Experienced quarterbacks a rarity in this year’s SEC

Kentucky quarterback Drew Barker looks for a open receiver during the game against the Louisville Cardinals at Commonwealth Stadium on Saturday, November 28, 2015 in Lexington, Ky. Louisville defeated Kentucky 38-24. Photo by Michael Reaves | Staff.

Anthony Crawford

The message that rang throughout day two of SEC Media Days is how valuable having experience at the quarterback position is and how few teams can say they have it.

The times of having experienced guys like AJ McCarron, Connor Shaw or Aaron Murray in the SEC seem to be over for the time being.

“It used to be there’s a lot of good quarterbacks, and you hated that as a defensive coordinator for the last eight or nine years, you were facing some really talented guys,” Georgia head coach Kirby Smart said. “And it seems to be there’s more question marks every time we have this event.”

The lack of experience under center is almost no more present than with Mississippi State with the loss of Dak Prescott.

Prescott, a two-time All-SEC First Team quarterback, made plays when needed and steadied the waters for the Bulldogs when things got rough. Now without that leadership, Mississippi State will need multiple players to help plug all those holes and coming out of Spring with a four-way race for the starting quarterback job doesn’t help anyone.

“Obviously, anyone that was a real veteran quarterback has a little bit of an advantage during the season in that experience, just because those guys have been on that stage before,” Mississippi State head coach Dan Mullen. “They’ve been in the moment. It’s one less thing you have to worry about as a coach.”

It seems that coaches throughout the league don’t have that luxury heading into the season, and some, like Mullens, have the added burden of still having to name a starter.

Quarterback races are still alive and competitive with teams like Florida, South Carolina, Mississippi State and Georgia. And those teams and even those who already have a starter named like UK with Drew Barker — will be starting a player with limited experience.

On of the few exceptions to this trend throughout the conference is Tennessee with senior quarterback Joshua Dobbs.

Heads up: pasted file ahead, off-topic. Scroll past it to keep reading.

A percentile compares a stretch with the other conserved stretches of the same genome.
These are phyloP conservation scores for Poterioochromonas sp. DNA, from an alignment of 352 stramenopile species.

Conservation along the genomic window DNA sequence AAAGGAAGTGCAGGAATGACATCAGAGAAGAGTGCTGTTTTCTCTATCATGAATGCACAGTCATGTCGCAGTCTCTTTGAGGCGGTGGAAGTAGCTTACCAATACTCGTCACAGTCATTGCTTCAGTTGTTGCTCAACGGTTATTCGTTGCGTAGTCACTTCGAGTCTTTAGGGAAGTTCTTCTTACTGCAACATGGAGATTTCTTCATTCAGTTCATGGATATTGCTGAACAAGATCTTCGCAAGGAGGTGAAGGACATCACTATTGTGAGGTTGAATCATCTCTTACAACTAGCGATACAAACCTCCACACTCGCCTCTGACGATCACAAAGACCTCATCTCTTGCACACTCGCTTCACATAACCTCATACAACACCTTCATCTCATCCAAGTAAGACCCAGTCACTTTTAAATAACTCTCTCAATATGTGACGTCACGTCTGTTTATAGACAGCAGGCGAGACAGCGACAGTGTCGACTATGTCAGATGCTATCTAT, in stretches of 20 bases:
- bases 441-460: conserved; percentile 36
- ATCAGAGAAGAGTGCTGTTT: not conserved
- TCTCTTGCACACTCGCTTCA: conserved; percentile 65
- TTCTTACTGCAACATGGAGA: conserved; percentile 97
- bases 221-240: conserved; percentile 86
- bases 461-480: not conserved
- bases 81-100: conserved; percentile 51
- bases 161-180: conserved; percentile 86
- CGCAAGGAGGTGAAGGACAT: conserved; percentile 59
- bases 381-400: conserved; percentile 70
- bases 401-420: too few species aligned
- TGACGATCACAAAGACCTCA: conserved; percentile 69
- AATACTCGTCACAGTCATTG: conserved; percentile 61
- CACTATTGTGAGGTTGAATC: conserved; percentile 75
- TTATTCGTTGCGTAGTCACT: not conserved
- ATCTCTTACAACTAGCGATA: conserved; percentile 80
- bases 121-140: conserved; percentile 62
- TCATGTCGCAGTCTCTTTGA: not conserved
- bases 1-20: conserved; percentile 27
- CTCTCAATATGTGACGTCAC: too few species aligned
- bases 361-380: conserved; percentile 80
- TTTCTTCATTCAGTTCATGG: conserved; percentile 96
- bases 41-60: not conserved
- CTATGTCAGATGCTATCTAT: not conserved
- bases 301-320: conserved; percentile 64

Dobbs ranked fifth among SEC quarterbacks last season with 2291 passing yards and also ranked first among quarterbacks in rushing yards. The only remaining quarterback that ranked similarly last season is Chad Kelly of Ole Miss, so it’s safe to assume those two will take up the two quarterback spots on the All-SEC preseason teams.

Dobbs is a big reason why so many analysts like Tennessee and see the SEC East race as the Vols’ to lose. But as Mullen noted, the media has been incorrect in picking the winner of the SEC six of the last seven years, and overlooking these inexperienced or even unnamed quarterbacks is just as likely to come back and haunt them.

“I don’t think it inhibits the league at all,” Smart said. “In years past we had these same question marks. People arose. Certainly, at this time no one knew who Cam Newton was, and he was amazing. Nobody thought they knew what Nick Marshall would do. Nobody thought Blake Sims was going to do it. Nobody gave Jacob Coker a lot of credit either.”

In Newton and Coker, those are guys that carried low or unheralded expectations to SEC Championships and national titles.

That is not to say that Barker and other quarterbacks not named Kelly or Dobbs will be national contenders. But there are always guys that go under-the-radar prior to the season and fans should be just as excited about those possibilities as they are about known quantities like Dobbs and Kelly.